Meet Terri Conley: The Psychologist With an Alternative Theory of Hookup Culture

Photo: Courtesy Everett Collection

Keeping up to date with research findings in the world of gender and sexuality is a depressing task. The steady onslaught of studies that state the evolutionary reasons for mean girls or find that women don’t mind being objectified mostly seem to rationalize the status quo — bad news, in other words, for the woman who aspires to a better sex life than her cavewomen ancestors. Terri Conley’s Stigmatized Sexualities Lab has been producing research that’s the rare, refreshing exception. A University of Michigan professor of psychology and women’s studies, she’s systematically debunking the conventional wisdom surrounding gender, sexuality, orgasm, and desire.

Take the famous 1989 casual sex study, in which Russell Clark and Elaine Hatfield found that 70 percent of men will agree to have sex with a stranger when propositioned, compared to 0 percent of women. Their findings — appearing to bolster stereotypes about men’s and women’s differing sexual desires — have become gospel for people who write about the so-called hookup culture. In a series of papers published in 2011 and 2012, Conley’s lab put forth an alternative explanation: Women were passing on sexual advances out of fear of being judged as promiscuous and doubt that a one-night stand with a new partner would be pleasurable. When her researchers controlled for these factors, the casual-sex gender difference evaporated.

“I like to look beyond conducting research that confirms existing stereotypes,” Conley told the Cut over the phone last week. “These gender differences that everyone knows exist, and they know they’ll always exist and they’re biological — when I started pressing on them I found that a lot of those assumptions hadn’t really been tested.”

The Cut: It’s gratifying to read research about casual sex where women are presented as rational operators, and not just evolutionary victims. Did you explicitly set out to debunk Clark and Hatfield?
Conley: I didn’t intend to debunk it, but the evolutionary explanations for it seemed, at best, incomplete to me. I went into the research thinking their results would be robust and replicable. But as soon as we started asking people about their actual experiences — “What did you say the last time someone asked to have sex with you?” — the differences were a lot smaller. Close to half of the time, women are saying yes to these experiences. We have a paper under review that says there are no differences between men and women if you control for two factors: pleasure, which we define as how capable they perceive their partner to be, and stigma, which we define as someone believing you’re a bad person for engaging in casual sex. I like to think of my research as trying to rule out alternative explanations in a way that evolutionary psychology doesn’t bother to do.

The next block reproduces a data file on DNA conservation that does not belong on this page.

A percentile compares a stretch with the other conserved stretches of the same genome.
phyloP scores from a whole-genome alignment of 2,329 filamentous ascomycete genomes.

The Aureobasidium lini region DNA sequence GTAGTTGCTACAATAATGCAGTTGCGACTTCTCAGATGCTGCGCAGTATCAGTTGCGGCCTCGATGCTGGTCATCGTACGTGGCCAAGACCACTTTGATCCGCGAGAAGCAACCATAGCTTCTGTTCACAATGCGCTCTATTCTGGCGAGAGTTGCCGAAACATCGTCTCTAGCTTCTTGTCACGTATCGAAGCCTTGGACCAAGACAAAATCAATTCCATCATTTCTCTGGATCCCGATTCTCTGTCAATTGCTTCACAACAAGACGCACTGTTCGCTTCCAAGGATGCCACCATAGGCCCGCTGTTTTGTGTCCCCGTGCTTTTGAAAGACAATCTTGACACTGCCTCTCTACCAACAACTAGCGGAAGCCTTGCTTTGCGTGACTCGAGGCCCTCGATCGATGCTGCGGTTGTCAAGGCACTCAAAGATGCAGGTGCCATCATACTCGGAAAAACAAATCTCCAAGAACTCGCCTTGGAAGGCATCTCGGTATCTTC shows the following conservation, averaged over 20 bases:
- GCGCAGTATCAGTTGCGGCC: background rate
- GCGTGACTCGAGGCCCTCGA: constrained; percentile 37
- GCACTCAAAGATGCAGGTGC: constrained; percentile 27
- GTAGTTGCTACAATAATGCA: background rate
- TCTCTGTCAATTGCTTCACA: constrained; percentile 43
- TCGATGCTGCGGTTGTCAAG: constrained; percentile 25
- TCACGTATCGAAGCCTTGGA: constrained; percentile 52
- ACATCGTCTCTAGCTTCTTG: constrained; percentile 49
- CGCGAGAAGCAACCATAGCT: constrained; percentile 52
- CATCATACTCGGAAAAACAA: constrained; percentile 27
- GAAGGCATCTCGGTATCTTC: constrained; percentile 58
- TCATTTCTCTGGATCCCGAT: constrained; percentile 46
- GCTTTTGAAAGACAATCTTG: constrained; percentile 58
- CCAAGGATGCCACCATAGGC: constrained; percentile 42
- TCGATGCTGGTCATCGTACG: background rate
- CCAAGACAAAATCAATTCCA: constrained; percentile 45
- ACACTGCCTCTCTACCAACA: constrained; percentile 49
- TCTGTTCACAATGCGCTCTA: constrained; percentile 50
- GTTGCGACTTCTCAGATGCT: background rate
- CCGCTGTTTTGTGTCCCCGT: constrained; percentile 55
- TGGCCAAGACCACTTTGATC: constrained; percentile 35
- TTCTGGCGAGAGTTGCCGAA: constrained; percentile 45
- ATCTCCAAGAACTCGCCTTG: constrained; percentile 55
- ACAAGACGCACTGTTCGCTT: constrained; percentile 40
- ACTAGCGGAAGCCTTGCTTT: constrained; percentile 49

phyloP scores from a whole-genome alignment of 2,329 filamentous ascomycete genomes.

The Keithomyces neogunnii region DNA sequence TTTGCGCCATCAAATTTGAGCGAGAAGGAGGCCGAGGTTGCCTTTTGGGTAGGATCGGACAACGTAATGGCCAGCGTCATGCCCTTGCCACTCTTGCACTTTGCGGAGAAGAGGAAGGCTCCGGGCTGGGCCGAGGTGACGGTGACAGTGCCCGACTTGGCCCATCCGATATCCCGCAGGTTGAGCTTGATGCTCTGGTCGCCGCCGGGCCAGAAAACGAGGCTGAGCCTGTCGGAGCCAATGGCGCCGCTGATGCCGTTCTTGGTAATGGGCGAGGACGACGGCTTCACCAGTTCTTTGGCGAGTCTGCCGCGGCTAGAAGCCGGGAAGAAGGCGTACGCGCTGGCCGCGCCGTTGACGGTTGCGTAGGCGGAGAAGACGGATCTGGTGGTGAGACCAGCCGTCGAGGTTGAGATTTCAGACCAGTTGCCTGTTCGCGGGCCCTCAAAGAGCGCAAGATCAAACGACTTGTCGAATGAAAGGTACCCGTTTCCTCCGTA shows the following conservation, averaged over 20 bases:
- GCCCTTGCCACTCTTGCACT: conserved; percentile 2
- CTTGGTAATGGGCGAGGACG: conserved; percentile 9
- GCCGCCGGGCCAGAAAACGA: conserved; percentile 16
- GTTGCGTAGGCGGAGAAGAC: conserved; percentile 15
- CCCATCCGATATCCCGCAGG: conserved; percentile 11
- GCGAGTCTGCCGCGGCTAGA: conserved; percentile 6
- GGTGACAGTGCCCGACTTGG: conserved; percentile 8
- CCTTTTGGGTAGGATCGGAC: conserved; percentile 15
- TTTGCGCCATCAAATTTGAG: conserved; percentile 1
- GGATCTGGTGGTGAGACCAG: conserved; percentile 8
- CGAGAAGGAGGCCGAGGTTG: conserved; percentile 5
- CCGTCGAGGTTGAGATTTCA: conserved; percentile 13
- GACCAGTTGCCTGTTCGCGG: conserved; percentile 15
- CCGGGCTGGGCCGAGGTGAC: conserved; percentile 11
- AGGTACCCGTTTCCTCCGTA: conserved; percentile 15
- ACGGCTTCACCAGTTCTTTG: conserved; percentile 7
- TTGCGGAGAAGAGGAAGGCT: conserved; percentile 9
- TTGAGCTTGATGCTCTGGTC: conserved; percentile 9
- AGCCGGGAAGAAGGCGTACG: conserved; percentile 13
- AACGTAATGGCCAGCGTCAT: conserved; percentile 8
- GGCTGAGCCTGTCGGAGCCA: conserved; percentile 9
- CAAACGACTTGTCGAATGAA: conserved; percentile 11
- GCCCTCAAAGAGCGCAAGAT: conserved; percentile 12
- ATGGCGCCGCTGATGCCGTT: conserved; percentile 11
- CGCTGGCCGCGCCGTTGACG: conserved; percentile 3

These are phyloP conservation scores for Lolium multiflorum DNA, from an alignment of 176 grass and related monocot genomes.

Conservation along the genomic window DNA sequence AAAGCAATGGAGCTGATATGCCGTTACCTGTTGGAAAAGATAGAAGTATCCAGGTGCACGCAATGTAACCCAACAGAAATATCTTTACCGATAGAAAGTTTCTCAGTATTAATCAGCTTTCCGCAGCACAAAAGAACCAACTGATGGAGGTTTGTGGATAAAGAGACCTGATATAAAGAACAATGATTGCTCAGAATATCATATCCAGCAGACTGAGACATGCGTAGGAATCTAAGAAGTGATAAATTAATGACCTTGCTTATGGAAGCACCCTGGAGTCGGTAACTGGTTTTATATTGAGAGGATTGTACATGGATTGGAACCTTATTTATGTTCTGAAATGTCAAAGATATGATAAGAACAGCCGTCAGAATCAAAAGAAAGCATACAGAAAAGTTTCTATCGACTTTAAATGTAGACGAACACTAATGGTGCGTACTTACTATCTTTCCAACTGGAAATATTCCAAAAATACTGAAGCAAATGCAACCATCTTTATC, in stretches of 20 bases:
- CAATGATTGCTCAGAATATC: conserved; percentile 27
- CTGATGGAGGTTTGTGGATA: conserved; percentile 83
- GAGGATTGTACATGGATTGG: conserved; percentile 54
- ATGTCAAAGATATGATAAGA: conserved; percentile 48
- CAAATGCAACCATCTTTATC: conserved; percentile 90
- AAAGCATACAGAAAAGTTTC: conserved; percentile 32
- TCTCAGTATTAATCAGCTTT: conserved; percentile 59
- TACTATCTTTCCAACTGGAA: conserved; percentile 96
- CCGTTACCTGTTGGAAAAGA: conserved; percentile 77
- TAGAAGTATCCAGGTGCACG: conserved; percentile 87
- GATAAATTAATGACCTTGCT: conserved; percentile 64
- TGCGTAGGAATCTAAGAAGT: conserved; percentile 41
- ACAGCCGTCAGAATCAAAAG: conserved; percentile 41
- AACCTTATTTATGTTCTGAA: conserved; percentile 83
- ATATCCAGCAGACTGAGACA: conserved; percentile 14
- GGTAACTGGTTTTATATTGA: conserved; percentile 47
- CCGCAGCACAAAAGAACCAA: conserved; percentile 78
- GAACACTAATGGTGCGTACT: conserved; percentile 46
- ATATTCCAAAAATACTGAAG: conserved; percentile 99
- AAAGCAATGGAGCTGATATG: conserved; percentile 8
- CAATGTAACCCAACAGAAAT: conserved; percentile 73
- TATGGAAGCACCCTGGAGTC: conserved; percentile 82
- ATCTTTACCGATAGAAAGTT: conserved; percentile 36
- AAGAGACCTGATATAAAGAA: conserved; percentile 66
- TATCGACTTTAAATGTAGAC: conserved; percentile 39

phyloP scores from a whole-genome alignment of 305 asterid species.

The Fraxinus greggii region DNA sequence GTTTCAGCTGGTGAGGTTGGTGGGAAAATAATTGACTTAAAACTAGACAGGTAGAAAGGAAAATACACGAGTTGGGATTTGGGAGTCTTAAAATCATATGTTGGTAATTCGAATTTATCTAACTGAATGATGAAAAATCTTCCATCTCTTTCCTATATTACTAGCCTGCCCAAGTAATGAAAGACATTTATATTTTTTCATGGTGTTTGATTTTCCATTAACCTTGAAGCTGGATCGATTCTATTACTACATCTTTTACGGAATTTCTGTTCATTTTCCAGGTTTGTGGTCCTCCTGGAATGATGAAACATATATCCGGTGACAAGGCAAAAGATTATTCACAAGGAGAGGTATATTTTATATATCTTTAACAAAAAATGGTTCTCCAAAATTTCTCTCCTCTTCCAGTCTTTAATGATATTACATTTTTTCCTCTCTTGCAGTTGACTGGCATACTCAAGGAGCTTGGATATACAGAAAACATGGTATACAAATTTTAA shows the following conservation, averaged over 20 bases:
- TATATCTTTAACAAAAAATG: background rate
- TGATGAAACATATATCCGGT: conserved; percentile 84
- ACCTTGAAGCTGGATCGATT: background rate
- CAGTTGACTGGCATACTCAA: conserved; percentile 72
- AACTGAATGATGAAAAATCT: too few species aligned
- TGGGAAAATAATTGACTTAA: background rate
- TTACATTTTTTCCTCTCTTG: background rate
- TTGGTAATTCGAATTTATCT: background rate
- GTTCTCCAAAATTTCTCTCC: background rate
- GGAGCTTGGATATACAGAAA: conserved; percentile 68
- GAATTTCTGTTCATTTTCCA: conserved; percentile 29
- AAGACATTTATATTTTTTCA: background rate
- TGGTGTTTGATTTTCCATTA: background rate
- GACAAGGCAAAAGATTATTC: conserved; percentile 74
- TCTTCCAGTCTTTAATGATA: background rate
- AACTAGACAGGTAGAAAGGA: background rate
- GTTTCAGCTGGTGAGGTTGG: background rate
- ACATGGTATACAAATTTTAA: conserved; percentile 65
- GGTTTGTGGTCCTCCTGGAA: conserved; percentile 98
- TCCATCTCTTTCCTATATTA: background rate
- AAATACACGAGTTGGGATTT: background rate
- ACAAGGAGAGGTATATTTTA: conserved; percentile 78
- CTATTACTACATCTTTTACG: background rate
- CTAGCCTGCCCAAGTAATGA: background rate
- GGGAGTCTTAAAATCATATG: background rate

Is research that reinforces long-held assumptions about gender bad for women?
A lot of these things contribute further to stigma surrounding sexuality. The fact that the stigma exists is not new, but the fact that it is actually a motivating factor for women — one of the reasons that women are choosing not to engage in casual sex — is. So whenever I get to talk to guy outlets I like to emphasize: The reason women are turning you down for casual sex seems to be that, for one thing, a lot of you are calling them sluts afterward. A lot of you aren’t bothering to try to be good in bed. Until you can try to get that under control, it’s kind of hard to take seriously all these complaints about not having access to casual sex. It’s largely a product of your own behaviors.

I almost think the gender stereotypes reinforced by evolutionary psychology are more damaging to men in some ways. The message is that men can’t control themselves, that men shouldn’t be expected to view women as humans because of these ancient evolutionary forces. But more importantly, I think it’s bad for science, because they’re operating on untested assumptions. Those are the foundations of the theory.